Suede shoes that I have seen are usually dark colors and bucks that I have owned have been either white or light tan with a pink sole. Can someone tell me what the real difference is between the two terms.

Also, most of the shoes that I see that look like buck to me are advertised as nubuck. I am guessing that is some new and cheaper way to make buck, but I don't really know what that term means either.

Thanks for your help, Jim.
 

EP

Active Member with Corp. Privileges
Nubuck and suede both look and feel similar. Both types of leather are sanded to produce a velvet soft feel.The main difference is that nubuck is sanded on the outer surface of the leather, the part that would have been the exterior skin of the animal, while suede is sanded on the inner layer of the skin.

Buck or buckskin is generally but not exclusively the sanded hide
from a deer, antelope or goat, but sometimes dyed cowhide.
 

Flanderian

Connoisseur
Nubuck and suede both look and feel similar. Both types of leather are sanded to produce a velvet soft feel.The main difference is that nubuck is sanded on the outer surface of the leather, the part that would have been the exterior skin of the animal, while suede is sanded on the inner layer of the skin.

Buck or buckskin is generally but not exclusively the sanded hide
from a deer, antelope or goat, but sometimes dyed cowhide.
I have an 24 year-old pair of Church brogues that are lovely chocolate suede. I believe the hide was listed as Cape Buck. Not sure what critter donated it, but it's very supple, but obviously, also durable.
 

Andy

Site Creator/ Administrator
Staff member
Jim In Sunny So Calif:

:eek: You don't have your own copy of The Encyclopedia of Men's Clothes? I may have to bring one when we have that cup of coffee next year! :icon_smile_big:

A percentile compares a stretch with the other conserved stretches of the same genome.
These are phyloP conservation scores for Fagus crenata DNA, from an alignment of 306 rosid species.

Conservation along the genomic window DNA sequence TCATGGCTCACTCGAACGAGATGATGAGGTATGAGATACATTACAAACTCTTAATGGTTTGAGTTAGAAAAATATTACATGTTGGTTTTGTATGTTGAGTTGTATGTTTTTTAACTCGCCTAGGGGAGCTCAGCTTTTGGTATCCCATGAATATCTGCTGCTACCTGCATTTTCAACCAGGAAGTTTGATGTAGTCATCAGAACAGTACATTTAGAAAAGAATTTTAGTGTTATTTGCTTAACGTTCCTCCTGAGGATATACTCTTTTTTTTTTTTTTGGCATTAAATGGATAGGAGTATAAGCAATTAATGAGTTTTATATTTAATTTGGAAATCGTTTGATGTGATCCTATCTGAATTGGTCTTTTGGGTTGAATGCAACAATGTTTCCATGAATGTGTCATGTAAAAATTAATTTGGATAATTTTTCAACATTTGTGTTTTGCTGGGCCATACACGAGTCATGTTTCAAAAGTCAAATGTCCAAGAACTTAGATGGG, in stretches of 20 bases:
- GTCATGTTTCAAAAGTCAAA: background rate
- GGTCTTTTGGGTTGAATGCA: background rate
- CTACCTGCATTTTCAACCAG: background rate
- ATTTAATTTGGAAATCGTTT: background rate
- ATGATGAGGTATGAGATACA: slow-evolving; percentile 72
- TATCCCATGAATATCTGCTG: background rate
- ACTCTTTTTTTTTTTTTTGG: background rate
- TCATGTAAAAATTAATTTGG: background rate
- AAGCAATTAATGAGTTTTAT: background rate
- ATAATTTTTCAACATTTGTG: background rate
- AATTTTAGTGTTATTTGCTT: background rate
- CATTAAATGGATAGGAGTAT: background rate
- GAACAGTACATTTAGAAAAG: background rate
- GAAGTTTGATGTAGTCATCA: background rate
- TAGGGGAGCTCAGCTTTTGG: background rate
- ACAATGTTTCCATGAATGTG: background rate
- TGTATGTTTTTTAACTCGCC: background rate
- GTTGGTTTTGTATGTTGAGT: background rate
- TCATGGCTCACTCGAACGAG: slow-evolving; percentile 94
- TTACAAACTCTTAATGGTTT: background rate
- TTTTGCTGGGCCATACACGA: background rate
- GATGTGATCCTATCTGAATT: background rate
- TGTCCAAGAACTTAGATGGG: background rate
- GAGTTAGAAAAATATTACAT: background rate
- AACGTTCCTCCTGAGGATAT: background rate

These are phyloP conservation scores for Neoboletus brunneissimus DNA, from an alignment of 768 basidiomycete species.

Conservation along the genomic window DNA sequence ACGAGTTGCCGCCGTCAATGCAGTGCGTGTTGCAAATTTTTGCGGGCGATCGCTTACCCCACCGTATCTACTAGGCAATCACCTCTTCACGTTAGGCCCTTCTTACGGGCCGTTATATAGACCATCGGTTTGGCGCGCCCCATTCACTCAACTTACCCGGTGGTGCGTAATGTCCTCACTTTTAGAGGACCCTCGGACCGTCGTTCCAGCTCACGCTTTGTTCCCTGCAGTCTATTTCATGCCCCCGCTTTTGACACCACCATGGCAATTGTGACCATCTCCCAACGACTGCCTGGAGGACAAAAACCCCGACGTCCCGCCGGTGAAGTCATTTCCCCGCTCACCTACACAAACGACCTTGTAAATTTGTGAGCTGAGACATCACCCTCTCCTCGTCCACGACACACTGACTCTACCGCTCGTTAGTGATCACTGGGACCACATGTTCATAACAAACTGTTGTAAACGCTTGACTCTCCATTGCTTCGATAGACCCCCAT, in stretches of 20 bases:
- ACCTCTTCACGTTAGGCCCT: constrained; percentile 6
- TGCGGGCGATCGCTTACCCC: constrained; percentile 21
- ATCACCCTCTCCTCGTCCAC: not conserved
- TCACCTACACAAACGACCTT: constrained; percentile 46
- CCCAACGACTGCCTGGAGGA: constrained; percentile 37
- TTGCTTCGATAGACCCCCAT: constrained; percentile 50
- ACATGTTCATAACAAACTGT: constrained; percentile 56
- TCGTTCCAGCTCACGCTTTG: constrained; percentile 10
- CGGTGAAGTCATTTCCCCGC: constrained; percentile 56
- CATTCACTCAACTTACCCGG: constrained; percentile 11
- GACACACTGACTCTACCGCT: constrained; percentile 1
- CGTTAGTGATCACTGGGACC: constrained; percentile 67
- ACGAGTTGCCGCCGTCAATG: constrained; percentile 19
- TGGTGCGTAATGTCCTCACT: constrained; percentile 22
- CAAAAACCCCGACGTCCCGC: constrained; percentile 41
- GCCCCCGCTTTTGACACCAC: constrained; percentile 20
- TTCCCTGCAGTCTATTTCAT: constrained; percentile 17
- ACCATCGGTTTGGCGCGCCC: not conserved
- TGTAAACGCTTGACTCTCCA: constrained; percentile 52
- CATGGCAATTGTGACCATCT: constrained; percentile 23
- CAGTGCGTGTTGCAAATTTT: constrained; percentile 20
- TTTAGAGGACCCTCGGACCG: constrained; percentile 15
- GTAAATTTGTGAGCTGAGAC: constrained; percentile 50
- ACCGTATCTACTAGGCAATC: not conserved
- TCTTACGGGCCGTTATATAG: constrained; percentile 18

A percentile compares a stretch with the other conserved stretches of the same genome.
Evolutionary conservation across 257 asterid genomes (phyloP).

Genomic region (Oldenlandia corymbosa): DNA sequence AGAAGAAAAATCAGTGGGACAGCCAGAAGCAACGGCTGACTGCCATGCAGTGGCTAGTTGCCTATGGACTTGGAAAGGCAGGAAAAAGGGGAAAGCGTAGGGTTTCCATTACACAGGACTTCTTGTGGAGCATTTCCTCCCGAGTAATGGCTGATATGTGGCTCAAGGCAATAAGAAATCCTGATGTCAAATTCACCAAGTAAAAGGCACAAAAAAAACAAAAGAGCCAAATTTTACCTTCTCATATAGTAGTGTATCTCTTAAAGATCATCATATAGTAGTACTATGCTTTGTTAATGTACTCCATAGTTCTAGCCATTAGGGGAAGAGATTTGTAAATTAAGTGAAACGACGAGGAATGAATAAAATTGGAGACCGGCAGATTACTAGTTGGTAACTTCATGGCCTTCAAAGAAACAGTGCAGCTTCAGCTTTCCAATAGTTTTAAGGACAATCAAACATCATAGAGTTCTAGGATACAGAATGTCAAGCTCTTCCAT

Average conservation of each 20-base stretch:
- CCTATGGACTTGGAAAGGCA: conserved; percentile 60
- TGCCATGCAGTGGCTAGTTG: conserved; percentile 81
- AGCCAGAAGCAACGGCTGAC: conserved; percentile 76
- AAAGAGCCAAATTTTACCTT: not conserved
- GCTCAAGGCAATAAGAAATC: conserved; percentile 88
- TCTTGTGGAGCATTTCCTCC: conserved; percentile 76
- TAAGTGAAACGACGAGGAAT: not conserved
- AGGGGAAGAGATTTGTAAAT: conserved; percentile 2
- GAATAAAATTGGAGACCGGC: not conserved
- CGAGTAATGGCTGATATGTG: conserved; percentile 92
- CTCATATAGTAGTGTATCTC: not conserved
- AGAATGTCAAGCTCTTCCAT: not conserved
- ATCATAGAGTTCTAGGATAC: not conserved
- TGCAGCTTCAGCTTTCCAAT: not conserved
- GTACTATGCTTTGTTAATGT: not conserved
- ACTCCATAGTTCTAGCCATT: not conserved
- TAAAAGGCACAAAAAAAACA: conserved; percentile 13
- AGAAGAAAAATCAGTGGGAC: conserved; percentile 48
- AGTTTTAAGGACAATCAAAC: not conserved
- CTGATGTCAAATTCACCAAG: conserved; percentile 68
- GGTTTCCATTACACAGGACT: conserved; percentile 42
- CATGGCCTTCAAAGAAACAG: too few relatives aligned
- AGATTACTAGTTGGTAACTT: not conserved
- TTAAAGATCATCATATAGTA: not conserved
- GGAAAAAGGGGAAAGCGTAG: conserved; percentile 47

From The Encyclopedia of Men's Clothes:
Buckskin – from deer or elk, often with suede finish. Second splits of deerskin must be called split deerskin or split buckskin.

Both buck, originally made of suede buckskin (deer), and white buck, made of leather colored white, may have red rubber soles.

Suede – (also called Reverse Calf) split leather, usually of lambskin, doeskin or cowhide that has been buffed on the flesh side to raise a slight nap. The word comes from part of the French phrase, “gants de Suède”, meaning “gloves of Sweden”.

Usually a fall season material, suede was once considered only for country shoes. The Duke of Windsor made them popular for more sophisticated city wear when he wore brown suede shoes with his flannel suit to the Long Island Meadowbrook Country Club in 1924. By the 1930's suede was popular with everyone

Nubuck[FONT=Verdana,sans-serif]is top-grain cattle hide that has been sanded or buffed on the grain side, or exterior side, to give a slight nap of short protein fibers, producing a velvet-like surface.[/FONT]

 
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